Let me suggest to you that the inspectors will find nothing of consequence, nothing that Saddam doesn't wish them to find because he controls the territory absolutely, because everything of interest has been hidden and some things of particular interest have even been made mobile so that even if we knew the location, that information would be valid only at the instant at which it was achieved and, therefore, inspections will not produce results, not now, not a month from now, not a year from now, not with the hundred inspectors he now has, not with a thousand inspectors, not I dare say with ten or twenty thousand inspectors. What's the size of the New York City Police Department? A hundred inspectors in a country the size of California and Massachusetts put together with a little bit left over? It's an impossible task.

The suggestion that the United Nations can acquit itself and act on its repeated resolutions by granting more time or increasing the number of inspectors -it is simply a dilatory tactic. It is a tactic for delay, it is a tactic for shirking the responsibilities that the United Nations itself previously accepted. It's nothing more than that, and no one should be under any illusion that the French proposal, I gather, endorsed by the Germans and maybe it will be endorsed by others, no one should be under any illusion that this is a serious proposal that contemplates a solution to the problem of Saddam's weapons of mass destruction. It is not serious and it is certainly not a solution.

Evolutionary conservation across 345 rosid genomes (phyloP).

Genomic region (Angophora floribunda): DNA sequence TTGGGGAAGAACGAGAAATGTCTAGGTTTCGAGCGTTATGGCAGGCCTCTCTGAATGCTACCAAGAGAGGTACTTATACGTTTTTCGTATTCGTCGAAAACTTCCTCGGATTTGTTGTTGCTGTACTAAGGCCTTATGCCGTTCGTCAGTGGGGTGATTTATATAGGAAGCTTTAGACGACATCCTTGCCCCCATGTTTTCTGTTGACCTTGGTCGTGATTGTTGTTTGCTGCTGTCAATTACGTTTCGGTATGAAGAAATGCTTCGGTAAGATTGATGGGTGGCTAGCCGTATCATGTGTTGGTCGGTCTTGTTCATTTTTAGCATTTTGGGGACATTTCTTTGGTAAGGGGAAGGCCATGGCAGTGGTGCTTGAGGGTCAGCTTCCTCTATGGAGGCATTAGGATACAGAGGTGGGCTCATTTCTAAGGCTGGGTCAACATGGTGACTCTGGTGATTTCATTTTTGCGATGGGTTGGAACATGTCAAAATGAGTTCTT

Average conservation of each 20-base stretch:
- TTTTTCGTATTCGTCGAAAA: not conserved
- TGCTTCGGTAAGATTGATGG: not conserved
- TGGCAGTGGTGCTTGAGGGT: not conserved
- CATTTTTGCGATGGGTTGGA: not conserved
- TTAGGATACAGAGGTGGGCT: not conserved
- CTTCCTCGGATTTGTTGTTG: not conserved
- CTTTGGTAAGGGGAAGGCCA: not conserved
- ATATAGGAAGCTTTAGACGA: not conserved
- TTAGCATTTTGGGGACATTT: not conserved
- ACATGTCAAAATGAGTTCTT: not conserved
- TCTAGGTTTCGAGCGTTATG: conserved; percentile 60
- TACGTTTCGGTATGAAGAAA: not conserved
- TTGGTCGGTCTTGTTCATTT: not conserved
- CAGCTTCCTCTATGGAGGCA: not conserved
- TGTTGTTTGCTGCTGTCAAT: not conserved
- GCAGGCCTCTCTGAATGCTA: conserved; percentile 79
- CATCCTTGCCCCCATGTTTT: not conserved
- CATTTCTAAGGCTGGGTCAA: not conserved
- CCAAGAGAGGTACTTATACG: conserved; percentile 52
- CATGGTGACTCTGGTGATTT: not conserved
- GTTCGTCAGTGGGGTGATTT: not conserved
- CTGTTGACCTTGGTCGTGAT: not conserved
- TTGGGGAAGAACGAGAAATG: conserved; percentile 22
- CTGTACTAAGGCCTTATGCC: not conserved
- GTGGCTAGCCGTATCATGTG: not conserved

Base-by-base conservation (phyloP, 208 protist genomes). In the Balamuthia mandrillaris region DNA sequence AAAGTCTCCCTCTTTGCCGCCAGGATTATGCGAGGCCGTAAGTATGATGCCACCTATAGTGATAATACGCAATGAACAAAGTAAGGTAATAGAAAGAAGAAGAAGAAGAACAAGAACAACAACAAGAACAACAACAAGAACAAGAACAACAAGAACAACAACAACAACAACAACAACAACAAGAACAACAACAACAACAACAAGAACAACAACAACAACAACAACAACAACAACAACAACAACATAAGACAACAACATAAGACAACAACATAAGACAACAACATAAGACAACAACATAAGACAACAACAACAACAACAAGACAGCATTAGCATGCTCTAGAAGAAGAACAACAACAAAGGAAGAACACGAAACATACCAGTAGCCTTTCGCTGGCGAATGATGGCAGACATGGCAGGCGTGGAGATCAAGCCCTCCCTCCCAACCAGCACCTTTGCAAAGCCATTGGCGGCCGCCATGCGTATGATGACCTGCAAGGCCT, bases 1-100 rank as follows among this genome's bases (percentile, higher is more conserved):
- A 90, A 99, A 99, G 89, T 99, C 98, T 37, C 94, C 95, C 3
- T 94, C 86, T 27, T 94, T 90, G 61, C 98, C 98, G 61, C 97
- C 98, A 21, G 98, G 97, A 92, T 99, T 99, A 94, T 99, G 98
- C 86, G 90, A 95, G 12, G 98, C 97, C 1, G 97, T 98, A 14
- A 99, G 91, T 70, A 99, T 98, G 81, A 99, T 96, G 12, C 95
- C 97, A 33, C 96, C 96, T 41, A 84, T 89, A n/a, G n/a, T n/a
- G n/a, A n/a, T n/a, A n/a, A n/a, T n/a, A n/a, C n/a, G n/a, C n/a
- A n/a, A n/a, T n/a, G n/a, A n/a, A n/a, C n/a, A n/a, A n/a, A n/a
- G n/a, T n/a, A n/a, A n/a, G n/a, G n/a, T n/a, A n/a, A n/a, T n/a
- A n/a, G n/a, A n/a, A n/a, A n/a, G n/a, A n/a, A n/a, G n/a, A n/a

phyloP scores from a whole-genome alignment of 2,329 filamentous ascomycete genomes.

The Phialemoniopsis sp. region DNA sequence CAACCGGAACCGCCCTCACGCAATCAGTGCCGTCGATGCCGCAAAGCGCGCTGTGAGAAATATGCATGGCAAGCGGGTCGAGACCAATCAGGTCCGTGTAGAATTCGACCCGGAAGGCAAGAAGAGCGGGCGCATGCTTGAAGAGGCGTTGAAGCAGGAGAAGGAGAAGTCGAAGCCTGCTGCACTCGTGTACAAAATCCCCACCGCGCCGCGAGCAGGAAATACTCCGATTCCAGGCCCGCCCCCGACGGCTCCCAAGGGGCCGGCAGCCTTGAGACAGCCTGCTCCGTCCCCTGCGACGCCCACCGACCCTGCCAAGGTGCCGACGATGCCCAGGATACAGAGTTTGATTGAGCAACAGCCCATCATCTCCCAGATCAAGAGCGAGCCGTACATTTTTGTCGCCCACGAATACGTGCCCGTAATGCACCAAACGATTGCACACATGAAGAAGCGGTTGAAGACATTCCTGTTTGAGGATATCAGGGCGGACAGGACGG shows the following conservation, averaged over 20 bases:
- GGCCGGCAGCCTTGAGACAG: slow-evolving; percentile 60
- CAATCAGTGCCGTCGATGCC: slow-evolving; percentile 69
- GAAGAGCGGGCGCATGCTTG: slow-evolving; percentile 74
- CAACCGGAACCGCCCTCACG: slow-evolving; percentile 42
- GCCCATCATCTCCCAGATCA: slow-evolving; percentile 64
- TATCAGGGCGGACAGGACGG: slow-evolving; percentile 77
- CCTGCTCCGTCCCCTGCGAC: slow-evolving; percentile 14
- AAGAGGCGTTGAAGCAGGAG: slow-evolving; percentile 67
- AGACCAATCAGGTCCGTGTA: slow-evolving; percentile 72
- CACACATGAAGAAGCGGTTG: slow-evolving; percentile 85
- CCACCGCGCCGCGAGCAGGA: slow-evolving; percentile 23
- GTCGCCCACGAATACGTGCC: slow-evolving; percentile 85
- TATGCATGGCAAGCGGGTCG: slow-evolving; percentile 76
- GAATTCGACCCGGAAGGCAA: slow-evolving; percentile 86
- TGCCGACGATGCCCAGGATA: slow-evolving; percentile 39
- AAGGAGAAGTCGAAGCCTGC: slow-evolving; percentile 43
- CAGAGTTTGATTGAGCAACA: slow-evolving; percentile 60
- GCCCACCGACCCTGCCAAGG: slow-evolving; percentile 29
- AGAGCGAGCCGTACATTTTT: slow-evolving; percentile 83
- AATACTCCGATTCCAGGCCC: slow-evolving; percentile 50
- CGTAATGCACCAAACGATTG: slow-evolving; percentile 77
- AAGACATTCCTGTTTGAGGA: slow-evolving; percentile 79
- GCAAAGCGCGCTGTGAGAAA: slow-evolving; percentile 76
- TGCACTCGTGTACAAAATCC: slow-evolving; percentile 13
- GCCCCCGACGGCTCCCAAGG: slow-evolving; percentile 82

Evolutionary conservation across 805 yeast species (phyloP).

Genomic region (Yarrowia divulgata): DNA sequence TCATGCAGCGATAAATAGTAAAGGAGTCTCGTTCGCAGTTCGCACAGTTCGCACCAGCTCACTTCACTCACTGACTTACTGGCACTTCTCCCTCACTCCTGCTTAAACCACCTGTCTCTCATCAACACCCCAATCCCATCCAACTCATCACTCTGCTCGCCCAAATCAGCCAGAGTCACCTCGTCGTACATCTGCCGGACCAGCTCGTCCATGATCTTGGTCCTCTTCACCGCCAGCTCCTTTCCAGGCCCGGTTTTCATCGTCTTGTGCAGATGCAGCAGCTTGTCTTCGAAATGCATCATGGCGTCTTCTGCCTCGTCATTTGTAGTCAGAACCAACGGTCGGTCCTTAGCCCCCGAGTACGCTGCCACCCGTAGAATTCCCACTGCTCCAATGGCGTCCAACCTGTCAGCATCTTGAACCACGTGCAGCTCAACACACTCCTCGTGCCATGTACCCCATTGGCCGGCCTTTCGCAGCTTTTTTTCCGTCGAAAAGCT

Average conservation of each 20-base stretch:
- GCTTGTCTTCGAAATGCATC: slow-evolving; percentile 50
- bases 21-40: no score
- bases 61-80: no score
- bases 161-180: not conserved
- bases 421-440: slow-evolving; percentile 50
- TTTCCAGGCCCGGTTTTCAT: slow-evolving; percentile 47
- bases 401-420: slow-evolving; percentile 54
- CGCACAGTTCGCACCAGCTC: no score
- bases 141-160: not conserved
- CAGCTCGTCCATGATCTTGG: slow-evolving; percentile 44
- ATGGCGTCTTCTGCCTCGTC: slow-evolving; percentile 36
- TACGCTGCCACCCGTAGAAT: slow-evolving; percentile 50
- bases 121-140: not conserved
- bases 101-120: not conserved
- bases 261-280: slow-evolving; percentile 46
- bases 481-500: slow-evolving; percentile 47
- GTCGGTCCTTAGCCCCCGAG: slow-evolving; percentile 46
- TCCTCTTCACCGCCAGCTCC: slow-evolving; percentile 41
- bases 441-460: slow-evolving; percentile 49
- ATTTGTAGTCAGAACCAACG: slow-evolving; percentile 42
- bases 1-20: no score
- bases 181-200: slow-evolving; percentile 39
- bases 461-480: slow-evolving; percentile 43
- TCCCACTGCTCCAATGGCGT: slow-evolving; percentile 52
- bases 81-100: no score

Diplomatic activity

This brings me to the second point, which is the current diplomatic activity. I think it's important to distinguish between German policy and French policy and important to note in both cases that we are talking about the policy of the Chancellor in the German case and the French President in the case of France. I can tell you -- and I can't name them, of course -- that I've had quite senior French and German officials say to me that they're appalled at the policies on which their countries have embarked, partly because they understand that there can be no happy outcome from the pursuit of those policies, partly because there is such an appalling lack of professionalism in the way these policies have been adopted and implemented, and partly because in some cases they simply believe the policy to be wrong.